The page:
I heard the tears the minute I picked up the phone, “Mom?”
I empathized. I encouraged. I listened. I cried. I rallied. I prayed. I was there.
But do you know what I couldn’t do?
I couldn’t take away the pain.
Do you know who I couldn’t be?
The person my kid needed the most.
I have walked with each of my children on different days, in different seasons, as they have faced the frustration and sadness that often comes with growing up–the lonely days, the misunderstandings, the longing to be heard and seen.
As moms, we plan, prep, pursue and pray. We navigate, negotiate and never give up. We work and watch, we wait and we worry. We maneuver, manage and sometimes manipulate.
We would do anything for our kids.
But we know deep down that just because we can try to fix all their problems, doesn’t mean we always should.
Because here’s the thing–no matter how much we do for our kids-from housework to homework, from the crib to college, life will offer our children disappointment.
And do you know what will knock the wind right out of a mom? Disappointed kids.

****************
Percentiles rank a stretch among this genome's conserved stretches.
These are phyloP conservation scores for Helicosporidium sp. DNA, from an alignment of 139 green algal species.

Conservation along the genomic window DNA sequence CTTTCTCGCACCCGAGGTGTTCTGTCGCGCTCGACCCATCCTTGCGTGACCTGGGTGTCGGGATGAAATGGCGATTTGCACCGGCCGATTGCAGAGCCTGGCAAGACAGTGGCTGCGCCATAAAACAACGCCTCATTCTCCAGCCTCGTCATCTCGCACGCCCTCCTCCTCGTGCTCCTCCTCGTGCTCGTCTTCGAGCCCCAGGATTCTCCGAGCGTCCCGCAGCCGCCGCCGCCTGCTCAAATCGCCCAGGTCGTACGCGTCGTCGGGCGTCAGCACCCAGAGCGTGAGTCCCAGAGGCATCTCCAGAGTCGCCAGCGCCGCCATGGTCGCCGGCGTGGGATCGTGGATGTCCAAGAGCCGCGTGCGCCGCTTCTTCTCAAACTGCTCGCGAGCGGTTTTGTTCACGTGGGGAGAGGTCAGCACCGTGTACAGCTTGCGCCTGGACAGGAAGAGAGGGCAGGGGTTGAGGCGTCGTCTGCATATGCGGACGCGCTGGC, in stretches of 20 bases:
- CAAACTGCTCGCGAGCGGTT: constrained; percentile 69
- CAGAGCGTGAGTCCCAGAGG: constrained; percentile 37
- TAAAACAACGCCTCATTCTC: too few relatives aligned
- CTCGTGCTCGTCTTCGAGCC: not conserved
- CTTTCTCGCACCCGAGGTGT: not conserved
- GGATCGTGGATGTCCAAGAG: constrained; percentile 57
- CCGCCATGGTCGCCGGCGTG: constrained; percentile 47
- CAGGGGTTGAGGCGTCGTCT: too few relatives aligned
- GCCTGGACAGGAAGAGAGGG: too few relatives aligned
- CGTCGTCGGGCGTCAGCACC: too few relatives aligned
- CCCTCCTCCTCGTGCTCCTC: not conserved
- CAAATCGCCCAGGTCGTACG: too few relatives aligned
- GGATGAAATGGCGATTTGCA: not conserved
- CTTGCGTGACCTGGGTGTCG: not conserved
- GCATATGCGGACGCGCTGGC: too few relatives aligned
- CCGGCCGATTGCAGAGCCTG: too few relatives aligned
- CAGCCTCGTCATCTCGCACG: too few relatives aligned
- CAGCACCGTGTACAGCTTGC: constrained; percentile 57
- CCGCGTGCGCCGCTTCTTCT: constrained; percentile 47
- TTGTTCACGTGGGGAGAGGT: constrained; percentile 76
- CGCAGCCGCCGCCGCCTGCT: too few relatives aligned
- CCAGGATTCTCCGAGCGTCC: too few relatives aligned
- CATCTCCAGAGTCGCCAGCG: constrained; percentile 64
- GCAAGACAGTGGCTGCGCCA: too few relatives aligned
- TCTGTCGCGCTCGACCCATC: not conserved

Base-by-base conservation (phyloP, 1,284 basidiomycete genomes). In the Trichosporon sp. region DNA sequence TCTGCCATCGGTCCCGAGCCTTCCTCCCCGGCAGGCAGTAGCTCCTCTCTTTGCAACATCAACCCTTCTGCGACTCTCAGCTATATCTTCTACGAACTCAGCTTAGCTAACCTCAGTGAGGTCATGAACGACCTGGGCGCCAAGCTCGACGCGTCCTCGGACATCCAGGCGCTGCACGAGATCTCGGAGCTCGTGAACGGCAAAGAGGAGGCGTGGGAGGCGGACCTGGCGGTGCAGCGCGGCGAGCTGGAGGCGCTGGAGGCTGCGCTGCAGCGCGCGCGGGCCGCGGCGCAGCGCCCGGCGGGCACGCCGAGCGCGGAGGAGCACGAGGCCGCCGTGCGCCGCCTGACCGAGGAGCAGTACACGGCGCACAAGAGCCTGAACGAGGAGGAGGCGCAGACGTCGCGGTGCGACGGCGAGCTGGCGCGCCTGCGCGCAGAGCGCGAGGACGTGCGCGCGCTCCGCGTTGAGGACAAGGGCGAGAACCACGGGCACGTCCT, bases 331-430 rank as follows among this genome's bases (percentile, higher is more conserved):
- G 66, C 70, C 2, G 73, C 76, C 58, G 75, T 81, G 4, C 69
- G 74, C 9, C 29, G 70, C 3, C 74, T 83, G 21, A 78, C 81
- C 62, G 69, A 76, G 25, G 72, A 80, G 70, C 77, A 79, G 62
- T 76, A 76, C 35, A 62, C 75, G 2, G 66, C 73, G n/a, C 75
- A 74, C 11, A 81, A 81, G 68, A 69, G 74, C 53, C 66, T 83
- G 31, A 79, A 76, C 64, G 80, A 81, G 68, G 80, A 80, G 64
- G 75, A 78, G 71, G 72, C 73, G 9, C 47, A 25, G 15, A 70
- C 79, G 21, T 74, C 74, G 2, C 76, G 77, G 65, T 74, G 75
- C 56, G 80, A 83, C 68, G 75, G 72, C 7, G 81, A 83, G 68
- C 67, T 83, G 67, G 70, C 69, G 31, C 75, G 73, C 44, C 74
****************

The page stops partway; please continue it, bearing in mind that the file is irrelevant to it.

But if we don’t allow the ups and downs of preschool, adolescent and teen discouragement to mold and make our kids, we hurt them more than we help them.
Because when our children are moving into adulthood–trust me, it happens much faster than we ever plan–they will face difficulties and challenges we cannot fix. They will endure hardships, maybe despair, sorrow and grief that will shape them into the people God is making them.
And as much as we want to be everything for our kids, we can’t be. We shouldn’t be. We can do what we can and invite Jesus in to do the rest.
Because more than they need us to listen, to mend, encourage, to make the way easier, they need Jesus. He is the friend who is there when we can’t be. He is the comforter when we don’t have the words to say. He brings peace when there is a storm inside. Jesus is the friend who is closer than a mother.
He is everything our kids need.
So we shouldn’t try to be.